At a recent media event, Continental Tire demonstrated the comparative effectiveness in wet-braking tests of tire-tread depths between 1.6- and 3 mm. (Continental)

Continental Tire rolls towards a smart and connected future

Tires are set to get smarter, communicate more effectively and react to road conditions, innovations fueled by autonomous and EV development.

It is difficult to become emotional about tires except when they – literally – let us down. But tires are set to get smarter, communicate more effectively and react to changing road conditions. Each of these will play a role in meeting the demands of autonomous- and electric-vehicle (AV/EV) development. “They will be tires that take care of themselves and provide highly supported driving,” said Dr. Philipp Struck, Continental Tire’s head of tire line development. “Mobile data will be essential as we become more autonomous and drive more EVs.”

Rims that automatically adjust width to achieve the optimum tire footprint for specific conditions are now the subject of extensive joint research between tire and road wheel manufacturers. Focus is also on AV systems that would recognize tire punctures, source nearby replacement/repair, vector to the required retailer for the necessary work and then recommence the programmed journey without involvement of the occupants.

Less resistance and carefree tires
Continental uses the acronym CASE (Connected Autonomous Shared Electric) to list divergent mobility needs in the tire business. Trends include maintenance-free (“carefree”) tires, increased comfort requirements and the shift from ownership to usership fleets. EV tires will need to deliver advances in load capacity along with decreased rolling resistance to boost range. “EVs may weigh up to half-a-ton more than a regular ICE-propelled vehicle,” Struck explained. “That means the need for higher inflation pressure, causing a potentially higher wear rate.”

An EV’s ability to produce maximum torque from step-off is particularly challenging for stop-and-go delivery use. “Of course a high, narrow wheel cannot be put on an electric vehicle as an afterthought,” Struck (left) said, noting there are currently 139 tire sizes and specifications for EV and hybrid cars. “We are in constant interaction with manufacturers to figure out what is needed. And of course, top of our list of criteria is safety, always safety.”

Continental’s latest EcoContact 6 spans fitments from the Fiat Panda to BMW’s X5, with diameters from 13- to 22-in., and section widths from 145 to 315 mm. Conti claims 15% less lowering rolling resistance, 20% better wear and 6/2% better wet/dry braking performance compared to the previous-gen EcoContact 5. It also claims its latest Green Chili compound (using vegetable-based oils vs. carbon-based) helps reduce CO2 impact.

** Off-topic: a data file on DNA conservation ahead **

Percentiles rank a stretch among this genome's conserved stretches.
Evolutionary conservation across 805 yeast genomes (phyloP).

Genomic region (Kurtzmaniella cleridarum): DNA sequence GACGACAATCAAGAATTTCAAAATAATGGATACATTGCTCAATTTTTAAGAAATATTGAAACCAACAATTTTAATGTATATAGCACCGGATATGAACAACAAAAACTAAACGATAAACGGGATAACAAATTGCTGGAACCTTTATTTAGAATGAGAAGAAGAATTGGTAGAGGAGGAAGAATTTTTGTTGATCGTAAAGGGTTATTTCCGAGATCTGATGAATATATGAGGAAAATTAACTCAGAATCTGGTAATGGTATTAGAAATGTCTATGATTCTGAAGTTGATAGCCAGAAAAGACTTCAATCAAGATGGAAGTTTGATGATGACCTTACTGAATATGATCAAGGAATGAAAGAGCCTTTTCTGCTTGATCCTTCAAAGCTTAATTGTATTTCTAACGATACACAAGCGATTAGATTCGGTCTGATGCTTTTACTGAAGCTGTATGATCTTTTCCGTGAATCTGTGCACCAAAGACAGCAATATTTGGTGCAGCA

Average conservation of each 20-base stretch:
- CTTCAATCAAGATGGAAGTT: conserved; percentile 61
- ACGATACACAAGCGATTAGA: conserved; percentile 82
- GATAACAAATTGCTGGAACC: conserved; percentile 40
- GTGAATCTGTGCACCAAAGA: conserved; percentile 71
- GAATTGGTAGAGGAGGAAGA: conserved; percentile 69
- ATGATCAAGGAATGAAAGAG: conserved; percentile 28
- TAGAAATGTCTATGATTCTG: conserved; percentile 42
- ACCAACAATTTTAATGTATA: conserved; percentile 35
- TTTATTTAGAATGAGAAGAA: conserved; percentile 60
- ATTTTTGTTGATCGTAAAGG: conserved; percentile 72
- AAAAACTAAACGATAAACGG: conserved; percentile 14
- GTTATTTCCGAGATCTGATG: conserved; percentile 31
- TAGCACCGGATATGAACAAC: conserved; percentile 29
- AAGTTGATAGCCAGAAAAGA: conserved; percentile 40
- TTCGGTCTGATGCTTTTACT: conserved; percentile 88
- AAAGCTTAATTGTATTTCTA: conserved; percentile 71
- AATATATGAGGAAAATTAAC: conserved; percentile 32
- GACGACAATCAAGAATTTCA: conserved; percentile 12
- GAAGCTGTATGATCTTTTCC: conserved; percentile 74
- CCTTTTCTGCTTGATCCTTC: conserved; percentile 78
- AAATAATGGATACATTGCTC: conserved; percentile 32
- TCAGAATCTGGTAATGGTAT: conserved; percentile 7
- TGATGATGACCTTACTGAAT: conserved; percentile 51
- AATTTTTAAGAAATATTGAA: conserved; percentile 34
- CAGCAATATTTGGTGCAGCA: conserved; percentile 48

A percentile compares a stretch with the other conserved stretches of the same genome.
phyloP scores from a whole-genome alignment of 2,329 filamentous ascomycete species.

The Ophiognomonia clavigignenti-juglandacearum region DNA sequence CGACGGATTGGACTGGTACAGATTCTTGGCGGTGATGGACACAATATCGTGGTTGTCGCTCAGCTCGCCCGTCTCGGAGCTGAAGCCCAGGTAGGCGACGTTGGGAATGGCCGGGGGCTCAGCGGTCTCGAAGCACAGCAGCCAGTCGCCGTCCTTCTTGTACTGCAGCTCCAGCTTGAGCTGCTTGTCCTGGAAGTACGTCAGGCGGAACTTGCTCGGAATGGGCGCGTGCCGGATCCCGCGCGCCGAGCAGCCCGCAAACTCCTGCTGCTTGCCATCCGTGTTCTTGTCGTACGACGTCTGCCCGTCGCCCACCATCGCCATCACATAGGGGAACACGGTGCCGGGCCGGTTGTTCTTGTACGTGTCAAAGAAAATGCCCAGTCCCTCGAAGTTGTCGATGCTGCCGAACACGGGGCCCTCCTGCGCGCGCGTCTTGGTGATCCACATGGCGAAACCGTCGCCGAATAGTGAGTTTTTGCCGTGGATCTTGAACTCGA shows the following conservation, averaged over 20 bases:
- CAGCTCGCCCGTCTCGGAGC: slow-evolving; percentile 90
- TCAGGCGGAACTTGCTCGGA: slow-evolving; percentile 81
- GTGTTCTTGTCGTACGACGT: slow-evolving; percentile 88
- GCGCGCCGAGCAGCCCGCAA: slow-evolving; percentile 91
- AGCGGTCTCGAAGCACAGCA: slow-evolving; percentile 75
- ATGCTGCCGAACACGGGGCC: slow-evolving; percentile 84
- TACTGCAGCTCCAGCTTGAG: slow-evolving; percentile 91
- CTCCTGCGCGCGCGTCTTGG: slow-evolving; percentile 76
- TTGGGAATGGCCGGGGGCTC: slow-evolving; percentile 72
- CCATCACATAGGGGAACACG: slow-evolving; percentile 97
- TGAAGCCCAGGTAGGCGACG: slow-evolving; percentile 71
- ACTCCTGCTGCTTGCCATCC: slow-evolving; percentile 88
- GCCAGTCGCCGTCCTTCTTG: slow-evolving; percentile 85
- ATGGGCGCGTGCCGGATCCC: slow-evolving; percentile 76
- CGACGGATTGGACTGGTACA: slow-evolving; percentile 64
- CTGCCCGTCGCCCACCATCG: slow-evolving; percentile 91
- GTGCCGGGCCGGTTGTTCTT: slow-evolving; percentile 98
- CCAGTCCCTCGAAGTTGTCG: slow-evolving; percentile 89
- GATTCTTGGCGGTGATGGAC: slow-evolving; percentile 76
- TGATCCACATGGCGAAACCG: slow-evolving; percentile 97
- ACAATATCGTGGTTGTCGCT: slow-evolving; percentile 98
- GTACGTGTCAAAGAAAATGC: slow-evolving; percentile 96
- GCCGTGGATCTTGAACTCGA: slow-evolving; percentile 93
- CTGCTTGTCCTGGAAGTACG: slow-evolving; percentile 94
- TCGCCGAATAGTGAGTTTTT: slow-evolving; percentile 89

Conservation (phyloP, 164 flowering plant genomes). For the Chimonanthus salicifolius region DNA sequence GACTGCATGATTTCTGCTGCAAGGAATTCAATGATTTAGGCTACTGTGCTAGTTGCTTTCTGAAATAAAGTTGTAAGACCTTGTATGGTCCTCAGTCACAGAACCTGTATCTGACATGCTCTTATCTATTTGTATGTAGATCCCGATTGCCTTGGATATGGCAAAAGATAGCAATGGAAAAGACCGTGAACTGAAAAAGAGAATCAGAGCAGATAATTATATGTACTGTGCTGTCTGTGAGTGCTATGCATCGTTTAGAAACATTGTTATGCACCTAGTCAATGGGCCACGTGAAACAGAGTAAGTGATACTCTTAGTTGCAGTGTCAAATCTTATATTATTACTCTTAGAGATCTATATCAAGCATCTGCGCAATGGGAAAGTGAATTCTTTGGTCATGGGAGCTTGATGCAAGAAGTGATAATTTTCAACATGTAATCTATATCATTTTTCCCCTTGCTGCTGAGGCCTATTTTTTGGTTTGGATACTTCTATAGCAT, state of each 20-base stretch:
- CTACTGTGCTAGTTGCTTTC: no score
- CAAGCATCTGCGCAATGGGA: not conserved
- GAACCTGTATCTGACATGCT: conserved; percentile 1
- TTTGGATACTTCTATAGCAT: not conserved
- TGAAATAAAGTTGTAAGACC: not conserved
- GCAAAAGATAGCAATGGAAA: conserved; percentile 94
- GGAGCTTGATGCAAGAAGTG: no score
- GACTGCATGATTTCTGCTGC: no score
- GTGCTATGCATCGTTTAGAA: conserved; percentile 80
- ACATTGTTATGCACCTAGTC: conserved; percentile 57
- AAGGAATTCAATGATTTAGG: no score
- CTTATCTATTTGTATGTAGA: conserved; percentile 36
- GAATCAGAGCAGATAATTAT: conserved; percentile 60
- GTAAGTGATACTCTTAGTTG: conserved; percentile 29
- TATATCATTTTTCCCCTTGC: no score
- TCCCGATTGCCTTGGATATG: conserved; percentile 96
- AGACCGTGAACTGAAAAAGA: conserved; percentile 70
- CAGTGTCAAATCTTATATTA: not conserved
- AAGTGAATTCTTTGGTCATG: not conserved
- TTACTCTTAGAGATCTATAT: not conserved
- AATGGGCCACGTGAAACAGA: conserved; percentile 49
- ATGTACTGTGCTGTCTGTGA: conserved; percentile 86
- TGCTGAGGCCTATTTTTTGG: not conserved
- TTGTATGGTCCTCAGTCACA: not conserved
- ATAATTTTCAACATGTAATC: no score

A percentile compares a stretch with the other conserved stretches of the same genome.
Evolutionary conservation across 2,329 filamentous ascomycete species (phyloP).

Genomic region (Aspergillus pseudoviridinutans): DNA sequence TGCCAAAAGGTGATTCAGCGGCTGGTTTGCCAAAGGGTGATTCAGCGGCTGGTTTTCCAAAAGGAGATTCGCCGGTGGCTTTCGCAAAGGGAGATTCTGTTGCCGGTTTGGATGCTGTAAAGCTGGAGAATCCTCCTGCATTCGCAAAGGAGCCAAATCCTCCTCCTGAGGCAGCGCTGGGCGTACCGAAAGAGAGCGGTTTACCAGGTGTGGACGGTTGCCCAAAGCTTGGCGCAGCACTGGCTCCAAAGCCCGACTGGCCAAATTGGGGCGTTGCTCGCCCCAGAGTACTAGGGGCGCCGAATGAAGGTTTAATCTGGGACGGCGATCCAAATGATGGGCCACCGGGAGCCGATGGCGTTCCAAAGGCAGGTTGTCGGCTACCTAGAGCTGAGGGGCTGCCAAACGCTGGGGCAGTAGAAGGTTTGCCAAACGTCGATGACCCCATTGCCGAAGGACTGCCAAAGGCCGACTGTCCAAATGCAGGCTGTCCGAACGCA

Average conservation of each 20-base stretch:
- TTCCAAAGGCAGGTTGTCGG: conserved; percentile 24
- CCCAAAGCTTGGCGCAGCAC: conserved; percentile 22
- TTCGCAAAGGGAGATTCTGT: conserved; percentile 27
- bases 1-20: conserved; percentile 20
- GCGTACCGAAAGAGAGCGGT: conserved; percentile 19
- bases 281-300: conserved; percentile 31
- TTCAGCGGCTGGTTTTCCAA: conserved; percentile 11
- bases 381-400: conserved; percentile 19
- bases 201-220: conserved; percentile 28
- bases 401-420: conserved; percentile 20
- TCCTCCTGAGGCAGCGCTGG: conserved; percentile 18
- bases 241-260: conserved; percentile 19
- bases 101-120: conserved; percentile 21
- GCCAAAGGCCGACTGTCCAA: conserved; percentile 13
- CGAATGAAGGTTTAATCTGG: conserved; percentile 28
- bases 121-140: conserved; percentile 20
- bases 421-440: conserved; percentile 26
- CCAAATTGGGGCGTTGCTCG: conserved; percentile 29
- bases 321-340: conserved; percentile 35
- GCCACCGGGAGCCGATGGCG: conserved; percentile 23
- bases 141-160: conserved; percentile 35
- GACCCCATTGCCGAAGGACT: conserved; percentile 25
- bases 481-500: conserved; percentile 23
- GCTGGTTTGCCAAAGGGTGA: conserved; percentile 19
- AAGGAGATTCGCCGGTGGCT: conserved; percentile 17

The next generation of Continental tires (it has 80 in development, using up to 40 rubber-compound variants) will include asymmetric ribs and sipes, with additional silica content and an optimized polymer network to enhance connection between the silica and rubber. Other goals include higher silicon content for reduced tire deformation and more precise groove-to-sipe ratios combined with lower rolling resistance. Confirmed OE EV applications include the Mercedes-Benz EQC, Porsche Taycan and fitments for VW, Fiat, Ford, Mercedes-Benz, Porsche and Kia.

Adapting to road conditions
Two Continental technologies – ContiSense and ContiAdapt – provide continuous monitoring of tire condition and adapt performance characteristics to road conditions. ContiSense involves electrically conductive rubber compounds that permit tread depth and carcass temperature data to be sent from a sensor in the tire. Penetration of the tread by a foreign object will trigger a warning before pressure begins to be lost. Continental plans to further refine the system’s ability to read road-surface conditions, including temperature and snow.

With ContiAdapt, micro compressors are integrated into the wheel to adjust not only the tire pressure within a variable-width rim, but the size of the contact patch. Four combinations are available: wet, uneven, slippery and normal. Low rolling resistance is achieved on smooth roads with the tire at high pressure, added grip on a slippery surface when pressure is lowered to increase the contact patch. For tackling snow or a stretch of black ice, pressure may be lowered to only 1.0 bar (14.5 psi).

Complementing this technology is a Continental concept tire that has three differing tread zones for three distinct surface conditions: slippery, wet and dry. As tire pressure and rim width change, the tread zones and the tire footprint morph. Continental considers its technologies in R&D as “promising solutions” for EV and AV applications. Will there always be some element of compromise in tire design? “Yes,” said Struck, “otherwise we would just have a single specification!”

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